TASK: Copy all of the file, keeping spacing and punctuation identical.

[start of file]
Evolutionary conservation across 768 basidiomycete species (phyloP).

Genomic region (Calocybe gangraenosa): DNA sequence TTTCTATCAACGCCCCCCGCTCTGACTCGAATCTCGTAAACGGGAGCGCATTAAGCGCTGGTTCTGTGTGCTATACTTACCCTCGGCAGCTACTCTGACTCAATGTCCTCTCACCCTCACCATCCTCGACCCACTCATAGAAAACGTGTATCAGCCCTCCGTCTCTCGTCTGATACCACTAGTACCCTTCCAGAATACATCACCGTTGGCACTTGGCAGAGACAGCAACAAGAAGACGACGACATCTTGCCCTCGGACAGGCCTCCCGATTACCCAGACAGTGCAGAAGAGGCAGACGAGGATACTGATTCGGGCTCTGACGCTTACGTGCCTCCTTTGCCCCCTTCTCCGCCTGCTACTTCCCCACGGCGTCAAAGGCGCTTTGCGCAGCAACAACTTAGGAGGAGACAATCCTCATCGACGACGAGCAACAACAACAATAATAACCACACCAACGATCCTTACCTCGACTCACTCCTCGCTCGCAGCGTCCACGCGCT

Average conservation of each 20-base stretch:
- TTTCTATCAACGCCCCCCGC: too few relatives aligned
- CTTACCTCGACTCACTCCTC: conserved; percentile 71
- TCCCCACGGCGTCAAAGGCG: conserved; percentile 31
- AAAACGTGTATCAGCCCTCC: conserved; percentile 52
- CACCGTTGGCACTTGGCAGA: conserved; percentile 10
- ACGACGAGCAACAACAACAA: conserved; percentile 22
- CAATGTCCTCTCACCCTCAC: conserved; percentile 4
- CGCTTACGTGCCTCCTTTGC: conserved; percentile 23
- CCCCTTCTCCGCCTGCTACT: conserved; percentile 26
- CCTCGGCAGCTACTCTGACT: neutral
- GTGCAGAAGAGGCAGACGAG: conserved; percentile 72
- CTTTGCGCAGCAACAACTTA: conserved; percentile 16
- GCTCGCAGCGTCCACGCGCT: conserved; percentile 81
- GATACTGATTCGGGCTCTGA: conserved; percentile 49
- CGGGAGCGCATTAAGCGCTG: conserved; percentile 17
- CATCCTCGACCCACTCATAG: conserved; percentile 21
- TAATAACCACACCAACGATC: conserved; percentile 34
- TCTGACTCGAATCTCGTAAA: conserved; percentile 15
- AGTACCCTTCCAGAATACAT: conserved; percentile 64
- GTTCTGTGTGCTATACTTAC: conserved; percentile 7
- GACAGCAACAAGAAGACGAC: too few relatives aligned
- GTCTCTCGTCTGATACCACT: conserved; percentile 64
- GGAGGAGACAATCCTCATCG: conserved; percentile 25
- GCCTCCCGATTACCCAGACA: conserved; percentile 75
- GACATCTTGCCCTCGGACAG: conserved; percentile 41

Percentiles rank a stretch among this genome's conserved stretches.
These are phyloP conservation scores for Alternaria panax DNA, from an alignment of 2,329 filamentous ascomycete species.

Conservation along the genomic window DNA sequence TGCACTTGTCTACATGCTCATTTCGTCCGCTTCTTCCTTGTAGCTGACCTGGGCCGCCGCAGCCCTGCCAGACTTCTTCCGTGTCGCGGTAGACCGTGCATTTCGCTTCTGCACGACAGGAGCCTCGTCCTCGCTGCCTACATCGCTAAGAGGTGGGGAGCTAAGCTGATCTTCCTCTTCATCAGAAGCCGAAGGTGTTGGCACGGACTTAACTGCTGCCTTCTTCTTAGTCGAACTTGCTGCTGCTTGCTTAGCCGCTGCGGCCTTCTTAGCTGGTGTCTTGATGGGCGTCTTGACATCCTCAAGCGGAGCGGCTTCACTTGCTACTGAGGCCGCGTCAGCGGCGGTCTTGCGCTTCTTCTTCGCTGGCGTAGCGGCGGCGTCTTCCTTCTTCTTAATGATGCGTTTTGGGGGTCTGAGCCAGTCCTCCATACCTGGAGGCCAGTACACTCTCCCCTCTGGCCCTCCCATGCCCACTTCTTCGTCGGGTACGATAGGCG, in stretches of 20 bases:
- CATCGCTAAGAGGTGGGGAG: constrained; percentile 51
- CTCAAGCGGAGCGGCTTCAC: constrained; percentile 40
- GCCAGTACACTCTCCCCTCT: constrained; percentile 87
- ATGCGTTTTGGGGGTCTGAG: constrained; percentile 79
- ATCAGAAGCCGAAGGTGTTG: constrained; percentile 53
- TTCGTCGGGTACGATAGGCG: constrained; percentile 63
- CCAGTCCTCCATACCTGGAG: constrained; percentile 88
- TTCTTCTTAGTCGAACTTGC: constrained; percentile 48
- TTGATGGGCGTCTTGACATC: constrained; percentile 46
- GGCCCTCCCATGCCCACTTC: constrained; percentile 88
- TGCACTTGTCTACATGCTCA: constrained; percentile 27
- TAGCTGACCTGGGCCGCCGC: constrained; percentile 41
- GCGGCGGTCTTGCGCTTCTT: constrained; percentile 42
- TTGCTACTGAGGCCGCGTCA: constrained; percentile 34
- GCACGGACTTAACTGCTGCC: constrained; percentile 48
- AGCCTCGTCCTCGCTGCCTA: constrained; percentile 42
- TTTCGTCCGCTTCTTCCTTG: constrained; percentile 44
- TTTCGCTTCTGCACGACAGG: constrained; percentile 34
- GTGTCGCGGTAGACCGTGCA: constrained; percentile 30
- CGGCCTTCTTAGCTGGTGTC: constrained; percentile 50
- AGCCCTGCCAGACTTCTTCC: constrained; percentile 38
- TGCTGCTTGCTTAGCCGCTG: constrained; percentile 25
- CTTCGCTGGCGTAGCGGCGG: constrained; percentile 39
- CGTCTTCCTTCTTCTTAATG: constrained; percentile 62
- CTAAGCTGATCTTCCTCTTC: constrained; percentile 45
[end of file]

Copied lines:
Evolutionary conservation across 768 basidiomycete species (phyloP).

Genomic region (Calocybe gangraenosa): DNA sequence TTTCTATCAACGCCCCCCGCTCTGACTCGAATCTCGTAAACGGGAGCGCATTAAGCGCTGGTTCTGTGTGCTATACTTACCCTCGGCAGCTACTCTGACTCAATGTCCTCTCACCCTCACCATCCTCGACCCACTCATAGAAAACGTGTATCAGCCCTCCGTCTCTCGTCTGATACCACTAGTACCCTTCCAGAATACATCACCGTTGGCACTTGGCAGAGACAGCAACAAGAAGACGACGACATCTTGCCCTCGGACAGGCCTCCCGATTACCCAGACAGTGCAGAAGAGGCAGACGAGGATACTGATTCGGGCTCTGACGCTTACGTGCCTCCTTTGCCCCCTTCTCCGCCTGCTACTTCCCCACGGCGTCAAAGGCGCTTTGCGCAGCAACAACTTAGGAGGAGACAATCCTCATCGACGACGAGCAACAACAACAATAATAACCACACCAACGATCCTTACCTCGACTCACTCCTCGCTCGCAGCGTCCACGCGCT

Average conservation of each 20-base stretch:
- TTTCTATCAACGCCCCCCGC: too few relatives aligned
- CTTACCTCGACTCACTCCTC: conserved; percentile 71
- TCCCCACGGCGTCAAAGGCG: conserved; percentile 31
- AAAACGTGTATCAGCCCTCC: conserved; percentile 52
- CACCGTTGGCACTTGGCAGA: conserved; percentile 10
- ACGACGAGCAACAACAACAA: conserved; percentile 22
- CAATGTCCTCTCACCCTCAC: conserved; percentile 4
- CGCTTACGTGCCTCCTTTGC: conserved; percentile 23
- CCCCTTCTCCGCCTGCTACT: conserved; percentile 26
- CCTCGGCAGCTACTCTGACT: neutral
- GTGCAGAAGAGGCAGACGAG: conserved; percentile 72
- CTTTGCGCAGCAACAACTTA: conserved; percentile 16
- GCTCGCAGCGTCCACGCGCT: conserved; percentile 81
- GATACTGATTCGGGCTCTGA: conserved; percentile 49
- CGGGAGCGCATTAAGCGCTG: conserved; percentile 17
- CATCCTCGACCCACTCATAG: conserved; percentile 21
- TAATAACCACACCAACGATC: conserved; percentile 34
- TCTGACTCGAATCTCGTAAA: conserved; percentile 15
- AGTACCCTTCCAGAATACAT: conserved; percentile 64
- GTTCTGTGTGCTATACTTAC: conserved; percentile 7
- GACAGCAACAAGAAGACGAC: too few relatives aligned
- GTCTCTCGTCTGATACCACT: conserved; percentile 64
- GGAGGAGACAATCCTCATCG: conserved; percentile 25
- GCCTCCCGATTACCCAGACA: conserved; percentile 75
- GACATCTTGCCCTCGGACAG: conserved; percentile 41

Percentiles rank a stretch among this genome's conserved stretches.
These are phyloP conservation scores for Alternaria panax DNA, from an alignment of 2,329 filamentous ascomycete species.

Conservation along the genomic window DNA sequence TGCACTTGTCTACATGCTCATTTCGTCCGCTTCTTCCTTGTAGCTGACCTGGGCCGCCGCAGCCCTGCCAGACTTCTTCCGTGTCGCGGTAGACCGTGCATTTCGCTTCTGCACGACAGGAGCCTCGTCCTCGCTGCCTACATCGCTAAGAGGTGGGGAGCTAAGCTGATCTTCCTCTTCATCAGAAGCCGAAGGTGTTGGCACGGACTTAACTGCTGCCTTCTTCTTAGTCGAACTTGCTGCTGCTTGCTTAGCCGCTGCGGCCTTCTTAGCTGGTGTCTTGATGGGCGTCTTGACATCCTCAAGCGGAGCGGCTTCACTTGCTACTGAGGCCGCGTCAGCGGCGGTCTTGCGCTTCTTCTTCGCTGGCGTAGCGGCGGCGTCTTCCTTCTTCTTAATGATGCGTTTTGGGGGTCTGAGCCAGTCCTCCATACCTGGAGGCCAGTACACTCTCCCCTCTGGCCCTCCCATGCCCACTTCTTCGTCGGGTACGATAGGCG, in stretches of 20 bases:
- CATCGCTAAGAGGTGGGGAG: constrained; percentile 51
- CTCAAGCGGAGCGGCTTCAC: constrained; percentile 40
- GCCAGTACACTCTCCCCTCT: constrained; percentile 87
- ATGCGTTTTGGGGGTCTGAG: constrained; percentile 79
- ATCAGAAGCCGAAGGTGTTG: constrained; percentile 53
- TTCGTCGGGTACGATAGGCG: constrained; percentile 63
- CCAGTCCTCCATACCTGGAG: constrained; percentile 88
- TTCTTCTTAGTCGAACTTGC: constrained; percentile 48
- TTGATGGGCGTCTTGACATC: constrained; percentile 46
- GGCCCTCCCATGCCCACTTC: constrained; percentile 88
- TGCACTTGTCTACATGCTCA: constrained; percentile 27
- TAGCTGACCTGGGCCGCCGC: constrained; percentile 41
- GCGGCGGTCTTGCGCTTCTT: constrained; percentile 42
- TTGCTACTGAGGCCGCGTCA: constrained; percentile 34
- GCACGGACTTAACTGCTGCC: constrained; percentile 48
- AGCCTCGTCCTCGCTGCCTA: constrained; percentile 42
- TTTCGTCCGCTTCTTCCTTG: constrained; percentile 44
- TTTCGCTTCTGCACGACAGG: constrained; percentile 34
- GTGTCGCGGTAGACCGTGCA: constrained; percentile 30
- CGGCCTTCTTAGCTGGTGTC: constrained; percentile 50
- AGCCCTGCCAGACTTCTTCC: constrained; percentile 38
- TGCTGCTTGCTTAGCCGCTG: constrained; percentile 25
- CTTCGCTGGCGTAGCGGCGG: constrained; percentile 39
- CGTCTTCCTTCTTCTTAATG: constrained; percentile 62
- CTAAGCTGATCTTCCTCTTC: constrained; percentile 45